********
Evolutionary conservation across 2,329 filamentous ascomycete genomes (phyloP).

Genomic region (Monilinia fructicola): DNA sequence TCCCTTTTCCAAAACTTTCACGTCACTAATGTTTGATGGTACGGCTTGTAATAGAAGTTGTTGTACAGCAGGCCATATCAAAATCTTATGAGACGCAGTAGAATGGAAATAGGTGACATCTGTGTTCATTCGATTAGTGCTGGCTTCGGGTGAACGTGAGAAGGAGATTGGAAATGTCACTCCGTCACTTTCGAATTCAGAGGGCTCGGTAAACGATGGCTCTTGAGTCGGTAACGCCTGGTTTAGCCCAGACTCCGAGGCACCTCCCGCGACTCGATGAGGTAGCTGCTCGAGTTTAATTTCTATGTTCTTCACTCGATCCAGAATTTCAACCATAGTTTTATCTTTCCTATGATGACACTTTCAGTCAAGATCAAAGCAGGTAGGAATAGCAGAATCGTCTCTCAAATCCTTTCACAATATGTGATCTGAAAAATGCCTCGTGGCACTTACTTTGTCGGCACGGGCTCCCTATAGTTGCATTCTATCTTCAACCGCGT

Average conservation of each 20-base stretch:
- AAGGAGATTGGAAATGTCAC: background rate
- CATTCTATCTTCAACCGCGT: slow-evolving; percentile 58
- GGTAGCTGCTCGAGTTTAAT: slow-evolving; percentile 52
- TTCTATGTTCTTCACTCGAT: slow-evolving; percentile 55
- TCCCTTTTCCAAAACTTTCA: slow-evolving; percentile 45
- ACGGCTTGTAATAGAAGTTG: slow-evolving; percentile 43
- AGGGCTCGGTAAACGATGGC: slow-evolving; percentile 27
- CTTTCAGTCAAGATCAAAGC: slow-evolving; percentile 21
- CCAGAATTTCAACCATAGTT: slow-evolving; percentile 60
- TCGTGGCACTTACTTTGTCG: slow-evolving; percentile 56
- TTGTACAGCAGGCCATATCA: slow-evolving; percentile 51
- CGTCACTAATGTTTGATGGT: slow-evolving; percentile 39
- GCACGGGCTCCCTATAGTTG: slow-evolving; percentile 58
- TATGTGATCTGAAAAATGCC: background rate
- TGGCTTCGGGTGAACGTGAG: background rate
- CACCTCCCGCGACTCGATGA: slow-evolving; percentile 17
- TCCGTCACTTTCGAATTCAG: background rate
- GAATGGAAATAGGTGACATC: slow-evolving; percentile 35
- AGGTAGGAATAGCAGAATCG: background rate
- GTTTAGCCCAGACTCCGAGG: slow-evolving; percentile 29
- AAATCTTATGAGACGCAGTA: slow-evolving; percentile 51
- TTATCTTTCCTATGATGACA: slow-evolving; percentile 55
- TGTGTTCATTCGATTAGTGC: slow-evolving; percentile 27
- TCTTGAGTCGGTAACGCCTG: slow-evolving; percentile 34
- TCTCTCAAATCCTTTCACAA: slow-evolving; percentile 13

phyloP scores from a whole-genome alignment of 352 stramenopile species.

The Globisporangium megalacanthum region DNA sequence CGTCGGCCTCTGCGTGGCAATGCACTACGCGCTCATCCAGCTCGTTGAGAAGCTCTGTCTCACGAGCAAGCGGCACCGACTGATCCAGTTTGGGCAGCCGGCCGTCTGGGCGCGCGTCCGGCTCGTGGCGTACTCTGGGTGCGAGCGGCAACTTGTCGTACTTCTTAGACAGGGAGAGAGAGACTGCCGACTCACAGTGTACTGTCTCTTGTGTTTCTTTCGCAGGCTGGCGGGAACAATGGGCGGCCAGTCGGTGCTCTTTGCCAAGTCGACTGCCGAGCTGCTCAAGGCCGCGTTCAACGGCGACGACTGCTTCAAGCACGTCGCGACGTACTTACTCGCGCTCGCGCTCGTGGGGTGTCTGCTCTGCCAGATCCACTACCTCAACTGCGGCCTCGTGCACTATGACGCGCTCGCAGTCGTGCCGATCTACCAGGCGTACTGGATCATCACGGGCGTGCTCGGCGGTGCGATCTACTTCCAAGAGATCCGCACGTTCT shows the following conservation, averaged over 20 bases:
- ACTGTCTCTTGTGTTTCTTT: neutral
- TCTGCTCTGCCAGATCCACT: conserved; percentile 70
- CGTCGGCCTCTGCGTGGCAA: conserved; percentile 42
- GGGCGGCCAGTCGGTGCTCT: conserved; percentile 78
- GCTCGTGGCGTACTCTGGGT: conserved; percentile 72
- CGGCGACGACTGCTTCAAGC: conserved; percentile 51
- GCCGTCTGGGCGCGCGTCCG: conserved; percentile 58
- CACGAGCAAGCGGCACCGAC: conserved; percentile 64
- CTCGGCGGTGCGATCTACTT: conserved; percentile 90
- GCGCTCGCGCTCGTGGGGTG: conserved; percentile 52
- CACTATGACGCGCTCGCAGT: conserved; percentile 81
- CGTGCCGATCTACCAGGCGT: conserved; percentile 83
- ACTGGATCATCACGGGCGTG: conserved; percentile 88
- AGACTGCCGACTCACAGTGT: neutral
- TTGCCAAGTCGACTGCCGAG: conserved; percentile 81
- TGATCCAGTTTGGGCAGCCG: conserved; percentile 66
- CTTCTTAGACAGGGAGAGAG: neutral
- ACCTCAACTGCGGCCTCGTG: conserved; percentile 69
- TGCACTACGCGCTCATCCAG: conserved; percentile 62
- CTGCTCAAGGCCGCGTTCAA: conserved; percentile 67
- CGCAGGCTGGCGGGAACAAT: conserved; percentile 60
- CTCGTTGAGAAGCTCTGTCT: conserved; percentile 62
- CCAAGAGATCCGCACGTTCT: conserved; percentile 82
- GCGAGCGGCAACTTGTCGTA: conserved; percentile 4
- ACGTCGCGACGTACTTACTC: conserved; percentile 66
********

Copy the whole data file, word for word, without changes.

Evolutionary conservation across 2,329 filamentous ascomycete genomes (phyloP).

Genomic region (Monilinia fructicola): DNA sequence TCCCTTTTCCAAAACTTTCACGTCACTAATGTTTGATGGTACGGCTTGTAATAGAAGTTGTTGTACAGCAGGCCATATCAAAATCTTATGAGACGCAGTAGAATGGAAATAGGTGACATCTGTGTTCATTCGATTAGTGCTGGCTTCGGGTGAACGTGAGAAGGAGATTGGAAATGTCACTCCGTCACTTTCGAATTCAGAGGGCTCGGTAAACGATGGCTCTTGAGTCGGTAACGCCTGGTTTAGCCCAGACTCCGAGGCACCTCCCGCGACTCGATGAGGTAGCTGCTCGAGTTTAATTTCTATGTTCTTCACTCGATCCAGAATTTCAACCATAGTTTTATCTTTCCTATGATGACACTTTCAGTCAAGATCAAAGCAGGTAGGAATAGCAGAATCGTCTCTCAAATCCTTTCACAATATGTGATCTGAAAAATGCCTCGTGGCACTTACTTTGTCGGCACGGGCTCCCTATAGTTGCATTCTATCTTCAACCGCGT

Average conservation of each 20-base stretch:
- AAGGAGATTGGAAATGTCAC: background rate
- CATTCTATCTTCAACCGCGT: slow-evolving; percentile 58
- GGTAGCTGCTCGAGTTTAAT: slow-evolving; percentile 52
- TTCTATGTTCTTCACTCGAT: slow-evolving; percentile 55
- TCCCTTTTCCAAAACTTTCA: slow-evolving; percentile 45
- ACGGCTTGTAATAGAAGTTG: slow-evolving; percentile 43
- AGGGCTCGGTAAACGATGGC: slow-evolving; percentile 27
- CTTTCAGTCAAGATCAAAGC: slow-evolving; percentile 21
- CCAGAATTTCAACCATAGTT: slow-evolving; percentile 60
- TCGTGGCACTTACTTTGTCG: slow-evolving; percentile 56
- TTGTACAGCAGGCCATATCA: slow-evolving; percentile 51
- CGTCACTAATGTTTGATGGT: slow-evolving; percentile 39
- GCACGGGCTCCCTATAGTTG: slow-evolving; percentile 58
- TATGTGATCTGAAAAATGCC: background rate
- TGGCTTCGGGTGAACGTGAG: background rate
- CACCTCCCGCGACTCGATGA: slow-evolving; percentile 17
- TCCGTCACTTTCGAATTCAG: background rate
- GAATGGAAATAGGTGACATC: slow-evolving; percentile 35
- AGGTAGGAATAGCAGAATCG: background rate
- GTTTAGCCCAGACTCCGAGG: slow-evolving; percentile 29
- AAATCTTATGAGACGCAGTA: slow-evolving; percentile 51
- TTATCTTTCCTATGATGACA: slow-evolving; percentile 55
- TGTGTTCATTCGATTAGTGC: slow-evolving; percentile 27
- TCTTGAGTCGGTAACGCCTG: slow-evolving; percentile 34
- TCTCTCAAATCCTTTCACAA: slow-evolving; percentile 13

phyloP scores from a whole-genome alignment of 352 stramenopile species.

The Globisporangium megalacanthum region DNA sequence CGTCGGCCTCTGCGTGGCAATGCACTACGCGCTCATCCAGCTCGTTGAGAAGCTCTGTCTCACGAGCAAGCGGCACCGACTGATCCAGTTTGGGCAGCCGGCCGTCTGGGCGCGCGTCCGGCTCGTGGCGTACTCTGGGTGCGAGCGGCAACTTGTCGTACTTCTTAGACAGGGAGAGAGAGACTGCCGACTCACAGTGTACTGTCTCTTGTGTTTCTTTCGCAGGCTGGCGGGAACAATGGGCGGCCAGTCGGTGCTCTTTGCCAAGTCGACTGCCGAGCTGCTCAAGGCCGCGTTCAACGGCGACGACTGCTTCAAGCACGTCGCGACGTACTTACTCGCGCTCGCGCTCGTGGGGTGTCTGCTCTGCCAGATCCACTACCTCAACTGCGGCCTCGTGCACTATGACGCGCTCGCAGTCGTGCCGATCTACCAGGCGTACTGGATCATCACGGGCGTGCTCGGCGGTGCGATCTACTTCCAAGAGATCCGCACGTTCT shows the following conservation, averaged over 20 bases:
- ACTGTCTCTTGTGTTTCTTT: neutral
- TCTGCTCTGCCAGATCCACT: conserved; percentile 70
- CGTCGGCCTCTGCGTGGCAA: conserved; percentile 42
- GGGCGGCCAGTCGGTGCTCT: conserved; percentile 78
- GCTCGTGGCGTACTCTGGGT: conserved; percentile 72
- CGGCGACGACTGCTTCAAGC: conserved; percentile 51
- GCCGTCTGGGCGCGCGTCCG: conserved; percentile 58
- CACGAGCAAGCGGCACCGAC: conserved; percentile 64
- CTCGGCGGTGCGATCTACTT: conserved; percentile 90
- GCGCTCGCGCTCGTGGGGTG: conserved; percentile 52
- CACTATGACGCGCTCGCAGT: conserved; percentile 81
- CGTGCCGATCTACCAGGCGT: conserved; percentile 83
- ACTGGATCATCACGGGCGTG: conserved; percentile 88
- AGACTGCCGACTCACAGTGT: neutral
- TTGCCAAGTCGACTGCCGAG: conserved; percentile 81
- TGATCCAGTTTGGGCAGCCG: conserved; percentile 66
- CTTCTTAGACAGGGAGAGAG: neutral
- ACCTCAACTGCGGCCTCGTG: conserved; percentile 69
- TGCACTACGCGCTCATCCAG: conserved; percentile 62
- CTGCTCAAGGCCGCGTTCAA: conserved; percentile 67
- CGCAGGCTGGCGGGAACAAT: conserved; percentile 60
- CTCGTTGAGAAGCTCTGTCT: conserved; percentile 62
- CCAAGAGATCCGCACGTTCT: conserved; percentile 82
- GCGAGCGGCAACTTGTCGTA: conserved; percentile 4
- ACGTCGCGACGTACTTACTC: conserved; percentile 66